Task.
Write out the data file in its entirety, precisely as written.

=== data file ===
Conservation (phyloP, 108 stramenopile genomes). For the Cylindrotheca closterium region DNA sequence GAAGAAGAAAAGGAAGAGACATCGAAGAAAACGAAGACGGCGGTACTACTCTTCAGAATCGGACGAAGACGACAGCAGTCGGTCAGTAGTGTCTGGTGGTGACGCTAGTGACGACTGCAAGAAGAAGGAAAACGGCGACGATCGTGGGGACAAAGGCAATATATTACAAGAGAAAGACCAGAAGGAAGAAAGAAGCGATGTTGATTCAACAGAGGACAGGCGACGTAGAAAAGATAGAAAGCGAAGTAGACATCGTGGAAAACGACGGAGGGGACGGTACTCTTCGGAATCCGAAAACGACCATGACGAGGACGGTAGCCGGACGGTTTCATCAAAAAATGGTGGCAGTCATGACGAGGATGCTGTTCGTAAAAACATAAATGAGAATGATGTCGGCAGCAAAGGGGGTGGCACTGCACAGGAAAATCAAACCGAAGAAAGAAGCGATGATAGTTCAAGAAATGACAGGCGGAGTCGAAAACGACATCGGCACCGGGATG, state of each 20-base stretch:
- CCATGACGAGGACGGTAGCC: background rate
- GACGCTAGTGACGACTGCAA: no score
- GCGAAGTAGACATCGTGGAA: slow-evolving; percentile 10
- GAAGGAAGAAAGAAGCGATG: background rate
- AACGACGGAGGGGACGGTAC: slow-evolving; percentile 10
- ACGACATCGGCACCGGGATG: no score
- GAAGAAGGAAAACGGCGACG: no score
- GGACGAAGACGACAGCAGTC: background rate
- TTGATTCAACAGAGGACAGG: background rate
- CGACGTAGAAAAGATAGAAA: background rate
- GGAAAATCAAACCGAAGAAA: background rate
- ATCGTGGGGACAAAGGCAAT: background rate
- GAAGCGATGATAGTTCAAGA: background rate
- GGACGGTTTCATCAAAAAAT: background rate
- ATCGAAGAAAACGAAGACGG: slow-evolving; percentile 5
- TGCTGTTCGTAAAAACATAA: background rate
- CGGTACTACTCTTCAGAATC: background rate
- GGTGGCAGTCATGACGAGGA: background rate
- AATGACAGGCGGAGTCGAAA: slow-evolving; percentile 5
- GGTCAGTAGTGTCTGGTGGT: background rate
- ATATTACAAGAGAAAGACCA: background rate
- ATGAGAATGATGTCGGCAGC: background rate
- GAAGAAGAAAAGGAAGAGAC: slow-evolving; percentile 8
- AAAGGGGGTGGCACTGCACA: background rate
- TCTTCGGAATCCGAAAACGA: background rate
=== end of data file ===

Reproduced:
Conservation (phyloP, 108 stramenopile genomes). For the Cylindrotheca closterium region DNA sequence GAAGAAGAAAAGGAAGAGACATCGAAGAAAACGAAGACGGCGGTACTACTCTTCAGAATCGGACGAAGACGACAGCAGTCGGTCAGTAGTGTCTGGTGGTGACGCTAGTGACGACTGCAAGAAGAAGGAAAACGGCGACGATCGTGGGGACAAAGGCAATATATTACAAGAGAAAGACCAGAAGGAAGAAAGAAGCGATGTTGATTCAACAGAGGACAGGCGACGTAGAAAAGATAGAAAGCGAAGTAGACATCGTGGAAAACGACGGAGGGGACGGTACTCTTCGGAATCCGAAAACGACCATGACGAGGACGGTAGCCGGACGGTTTCATCAAAAAATGGTGGCAGTCATGACGAGGATGCTGTTCGTAAAAACATAAATGAGAATGATGTCGGCAGCAAAGGGGGTGGCACTGCACAGGAAAATCAAACCGAAGAAAGAAGCGATGATAGTTCAAGAAATGACAGGCGGAGTCGAAAACGACATCGGCACCGGGATG, state of each 20-base stretch:
- CCATGACGAGGACGGTAGCC: background rate
- GACGCTAGTGACGACTGCAA: no score
- GCGAAGTAGACATCGTGGAA: slow-evolving; percentile 10
- GAAGGAAGAAAGAAGCGATG: background rate
- AACGACGGAGGGGACGGTAC: slow-evolving; percentile 10
- ACGACATCGGCACCGGGATG: no score
- GAAGAAGGAAAACGGCGACG: no score
- GGACGAAGACGACAGCAGTC: background rate
- TTGATTCAACAGAGGACAGG: background rate
- CGACGTAGAAAAGATAGAAA: background rate
- GGAAAATCAAACCGAAGAAA: background rate
- ATCGTGGGGACAAAGGCAAT: background rate
- GAAGCGATGATAGTTCAAGA: background rate
- GGACGGTTTCATCAAAAAAT: background rate
- ATCGAAGAAAACGAAGACGG: slow-evolving; percentile 5
- TGCTGTTCGTAAAAACATAA: background rate
- CGGTACTACTCTTCAGAATC: background rate
- GGTGGCAGTCATGACGAGGA: background rate
- AATGACAGGCGGAGTCGAAA: slow-evolving; percentile 5
- GGTCAGTAGTGTCTGGTGGT: background rate
- ATATTACAAGAGAAAGACCA: background rate
- ATGAGAATGATGTCGGCAGC: background rate
- GAAGAAGAAAAGGAAGAGAC: slow-evolving; percentile 8
- AAAGGGGGTGGCACTGCACA: background rate
- TCTTCGGAATCCGAAAACGA: background rate